I guess that isn’t so surprising. Trump always has viewed the bilateral balance as a critical indicator—and, well, China has long been willing to commit to buy more U.S. goods. Big purchases are an easy way to generate something to boast about—a tweetable deliverable.
No doubt there will be other, more “structural” components to help dress up the purchase commitment. China has agreed to something on currency: perhaps a commitment to avoid competitive devaluation (an existing G-20 commitment by the way), perhaps something more. China has signaled it is willing to let foreign firms take majority stakes in a few more sectors, and has reiterated its belief that technology transfer isn’t a legal requirement for entry into the Chinese market. There are likely to be settlements on some long-standing disputes as well—the rating agencies have gotten approval to enter the Chinese market; Visa, American Express and Mastercard likely will finally get approval too (Mastercard through a joint venture… not everything changes); and some tariffs introduced as retaliation in the past may get dropped.
Perhaps there will be deals on Huawei and Micron too—China no doubt wants the United States to forgive Huawei for its Iran sanctions transgressions, the United States wants China to drop its retaliation against Micron (China is blocking Micron’s chips after the United States accused Fujian Jinhua of intellectual property theft, e.g. trying to steal Micron’s DRAM designs).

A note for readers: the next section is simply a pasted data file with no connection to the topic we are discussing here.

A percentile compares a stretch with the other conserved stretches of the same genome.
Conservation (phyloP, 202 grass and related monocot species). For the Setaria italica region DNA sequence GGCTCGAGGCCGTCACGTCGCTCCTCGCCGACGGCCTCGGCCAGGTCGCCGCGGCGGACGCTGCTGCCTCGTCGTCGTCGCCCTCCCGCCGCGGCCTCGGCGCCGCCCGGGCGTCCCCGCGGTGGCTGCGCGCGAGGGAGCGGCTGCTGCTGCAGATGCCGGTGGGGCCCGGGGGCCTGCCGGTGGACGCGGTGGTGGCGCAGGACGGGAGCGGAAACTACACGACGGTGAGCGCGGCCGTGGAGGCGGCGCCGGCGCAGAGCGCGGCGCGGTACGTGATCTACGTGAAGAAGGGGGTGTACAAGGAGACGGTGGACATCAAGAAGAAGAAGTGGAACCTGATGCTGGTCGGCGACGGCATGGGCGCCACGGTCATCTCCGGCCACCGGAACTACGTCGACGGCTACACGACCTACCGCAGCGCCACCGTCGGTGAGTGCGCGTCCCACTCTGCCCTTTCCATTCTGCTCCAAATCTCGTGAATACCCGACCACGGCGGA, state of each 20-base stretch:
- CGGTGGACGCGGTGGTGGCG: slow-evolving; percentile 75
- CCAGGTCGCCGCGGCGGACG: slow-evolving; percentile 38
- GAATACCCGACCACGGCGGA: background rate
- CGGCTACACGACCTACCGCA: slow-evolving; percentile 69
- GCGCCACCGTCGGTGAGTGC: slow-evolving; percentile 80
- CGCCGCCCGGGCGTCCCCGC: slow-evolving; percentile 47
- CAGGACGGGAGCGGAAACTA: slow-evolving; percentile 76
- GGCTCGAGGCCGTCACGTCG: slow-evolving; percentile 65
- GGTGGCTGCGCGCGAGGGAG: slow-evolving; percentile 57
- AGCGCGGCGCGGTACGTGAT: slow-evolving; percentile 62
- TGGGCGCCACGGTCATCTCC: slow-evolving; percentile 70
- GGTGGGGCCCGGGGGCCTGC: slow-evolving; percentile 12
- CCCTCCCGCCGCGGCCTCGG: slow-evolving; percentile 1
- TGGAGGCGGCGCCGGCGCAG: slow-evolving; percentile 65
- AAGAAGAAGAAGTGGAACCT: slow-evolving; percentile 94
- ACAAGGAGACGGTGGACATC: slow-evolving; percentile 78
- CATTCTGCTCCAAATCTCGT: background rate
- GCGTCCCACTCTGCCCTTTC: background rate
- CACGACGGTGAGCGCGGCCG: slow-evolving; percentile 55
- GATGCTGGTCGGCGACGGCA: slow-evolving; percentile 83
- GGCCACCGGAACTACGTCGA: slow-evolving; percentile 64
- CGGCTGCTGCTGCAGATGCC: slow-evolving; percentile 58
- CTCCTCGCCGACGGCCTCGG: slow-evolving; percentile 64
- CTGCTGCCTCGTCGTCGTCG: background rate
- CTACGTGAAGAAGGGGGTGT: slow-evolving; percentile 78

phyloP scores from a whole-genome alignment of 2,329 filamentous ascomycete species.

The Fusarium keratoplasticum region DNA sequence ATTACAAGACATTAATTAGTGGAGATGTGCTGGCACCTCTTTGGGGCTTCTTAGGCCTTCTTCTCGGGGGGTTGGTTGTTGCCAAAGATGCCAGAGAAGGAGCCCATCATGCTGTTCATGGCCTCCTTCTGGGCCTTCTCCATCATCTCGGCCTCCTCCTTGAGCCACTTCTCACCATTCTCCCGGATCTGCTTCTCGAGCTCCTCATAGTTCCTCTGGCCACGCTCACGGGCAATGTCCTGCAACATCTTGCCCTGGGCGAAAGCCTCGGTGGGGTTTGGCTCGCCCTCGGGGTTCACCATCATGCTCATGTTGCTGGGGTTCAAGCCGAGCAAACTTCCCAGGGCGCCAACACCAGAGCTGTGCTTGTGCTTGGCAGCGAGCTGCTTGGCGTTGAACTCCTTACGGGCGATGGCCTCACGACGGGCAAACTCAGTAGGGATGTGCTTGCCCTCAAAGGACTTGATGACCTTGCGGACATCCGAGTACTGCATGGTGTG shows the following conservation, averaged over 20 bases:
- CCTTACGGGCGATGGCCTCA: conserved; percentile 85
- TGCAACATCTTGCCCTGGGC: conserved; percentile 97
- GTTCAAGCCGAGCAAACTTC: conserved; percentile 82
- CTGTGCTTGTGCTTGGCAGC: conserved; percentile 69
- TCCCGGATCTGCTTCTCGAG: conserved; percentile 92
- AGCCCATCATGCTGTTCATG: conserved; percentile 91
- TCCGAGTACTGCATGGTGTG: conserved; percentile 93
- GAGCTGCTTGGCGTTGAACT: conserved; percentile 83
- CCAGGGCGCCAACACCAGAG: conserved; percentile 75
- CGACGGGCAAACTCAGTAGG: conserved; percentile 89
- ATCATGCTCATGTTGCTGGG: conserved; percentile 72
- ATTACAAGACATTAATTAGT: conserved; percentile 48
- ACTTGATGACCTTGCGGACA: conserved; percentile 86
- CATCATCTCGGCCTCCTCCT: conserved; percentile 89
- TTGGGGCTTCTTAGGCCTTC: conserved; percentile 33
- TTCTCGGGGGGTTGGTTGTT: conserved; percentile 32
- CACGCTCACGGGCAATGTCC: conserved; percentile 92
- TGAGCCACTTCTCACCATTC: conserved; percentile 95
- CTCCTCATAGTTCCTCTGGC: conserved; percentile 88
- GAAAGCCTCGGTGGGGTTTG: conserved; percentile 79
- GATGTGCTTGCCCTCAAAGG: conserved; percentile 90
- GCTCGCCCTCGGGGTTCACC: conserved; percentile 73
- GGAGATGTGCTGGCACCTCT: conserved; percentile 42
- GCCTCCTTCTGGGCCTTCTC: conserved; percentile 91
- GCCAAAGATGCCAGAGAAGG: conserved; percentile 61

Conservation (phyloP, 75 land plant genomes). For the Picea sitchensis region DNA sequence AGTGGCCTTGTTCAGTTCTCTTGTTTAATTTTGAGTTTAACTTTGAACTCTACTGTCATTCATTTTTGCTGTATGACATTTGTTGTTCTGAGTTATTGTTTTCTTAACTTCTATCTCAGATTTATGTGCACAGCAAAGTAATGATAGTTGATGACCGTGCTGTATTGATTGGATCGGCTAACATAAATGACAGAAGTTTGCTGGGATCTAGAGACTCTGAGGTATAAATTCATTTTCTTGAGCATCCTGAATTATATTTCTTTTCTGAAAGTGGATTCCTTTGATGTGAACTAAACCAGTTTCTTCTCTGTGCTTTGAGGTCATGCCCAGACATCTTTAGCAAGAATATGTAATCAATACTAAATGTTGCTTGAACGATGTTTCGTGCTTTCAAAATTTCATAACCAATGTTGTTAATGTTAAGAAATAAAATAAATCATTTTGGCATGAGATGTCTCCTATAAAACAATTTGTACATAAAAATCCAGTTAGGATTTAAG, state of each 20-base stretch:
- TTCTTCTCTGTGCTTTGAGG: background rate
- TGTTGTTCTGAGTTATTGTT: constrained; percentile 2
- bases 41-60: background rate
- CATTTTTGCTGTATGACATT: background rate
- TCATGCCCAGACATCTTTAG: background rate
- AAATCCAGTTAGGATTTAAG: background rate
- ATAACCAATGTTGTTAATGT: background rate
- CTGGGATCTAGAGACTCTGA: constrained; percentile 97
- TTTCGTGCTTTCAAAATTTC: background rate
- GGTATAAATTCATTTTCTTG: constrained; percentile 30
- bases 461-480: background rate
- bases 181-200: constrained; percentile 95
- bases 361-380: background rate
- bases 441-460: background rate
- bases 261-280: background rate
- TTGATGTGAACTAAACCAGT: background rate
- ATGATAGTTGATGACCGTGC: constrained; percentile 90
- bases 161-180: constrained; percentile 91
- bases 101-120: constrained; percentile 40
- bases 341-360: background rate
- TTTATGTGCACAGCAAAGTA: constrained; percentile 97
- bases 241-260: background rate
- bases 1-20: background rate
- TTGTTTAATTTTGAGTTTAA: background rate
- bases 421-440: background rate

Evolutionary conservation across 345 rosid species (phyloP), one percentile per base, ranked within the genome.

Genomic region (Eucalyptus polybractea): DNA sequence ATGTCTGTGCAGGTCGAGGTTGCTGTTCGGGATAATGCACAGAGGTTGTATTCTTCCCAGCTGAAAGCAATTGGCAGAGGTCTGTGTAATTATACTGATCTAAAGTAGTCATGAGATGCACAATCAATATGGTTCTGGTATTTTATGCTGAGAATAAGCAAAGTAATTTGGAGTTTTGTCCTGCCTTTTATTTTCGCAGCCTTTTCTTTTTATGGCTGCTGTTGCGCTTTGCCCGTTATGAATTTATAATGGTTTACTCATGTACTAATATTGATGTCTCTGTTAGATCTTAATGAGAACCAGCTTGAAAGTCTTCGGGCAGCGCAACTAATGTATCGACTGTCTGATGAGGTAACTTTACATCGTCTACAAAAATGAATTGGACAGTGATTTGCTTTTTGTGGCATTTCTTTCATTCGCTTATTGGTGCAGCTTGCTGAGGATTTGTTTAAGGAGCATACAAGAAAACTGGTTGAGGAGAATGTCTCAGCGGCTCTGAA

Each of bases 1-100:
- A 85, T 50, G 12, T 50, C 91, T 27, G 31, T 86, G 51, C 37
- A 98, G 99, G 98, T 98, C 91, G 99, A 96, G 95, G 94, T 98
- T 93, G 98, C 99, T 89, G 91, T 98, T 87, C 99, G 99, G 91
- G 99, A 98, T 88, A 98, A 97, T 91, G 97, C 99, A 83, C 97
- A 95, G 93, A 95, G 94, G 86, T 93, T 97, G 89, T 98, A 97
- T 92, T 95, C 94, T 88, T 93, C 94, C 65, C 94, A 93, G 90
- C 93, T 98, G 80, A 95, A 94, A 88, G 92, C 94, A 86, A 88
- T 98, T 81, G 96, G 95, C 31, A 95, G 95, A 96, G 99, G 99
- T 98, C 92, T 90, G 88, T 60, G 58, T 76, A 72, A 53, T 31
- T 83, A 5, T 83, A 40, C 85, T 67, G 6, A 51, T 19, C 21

As important as what is in the deal will be what isn’t in the deal.
There doesn’t seem to be anything limiting China’s subsidies to its civil aviation industry, or towards its semiconductor industry. I haven’t seen any real signs that China is willing to scrap its local content requirements for medical equipment, or for many other sectors. China 2025 will get rebranded, but, best I can tell the policies behind it won’t go away.
Given that a commitment to buy more U.S. goods seems to be an integral part of any deal, for better or worse, it’s at least worth exploring what that kind of deal might look like…
Any deal will have a big headline number ($1.2 trillion?). But the headline number needs to be taken with a grain of salt. To move the needle, China needs to commit to buy more than it otherwise would…and that means evaluating its commitment relative to some kind of baseline.
To keep it simple, I would start by assuming that U.S. exports to China will grow with China’s economy, and China’s exports to the United States will grow with the U.S. economy. This simple forecast has a bit of technical merit—there aren’t large inflation differences right now, the currency is supposed to stay stable, and trade generally is growing along with the global economy these days.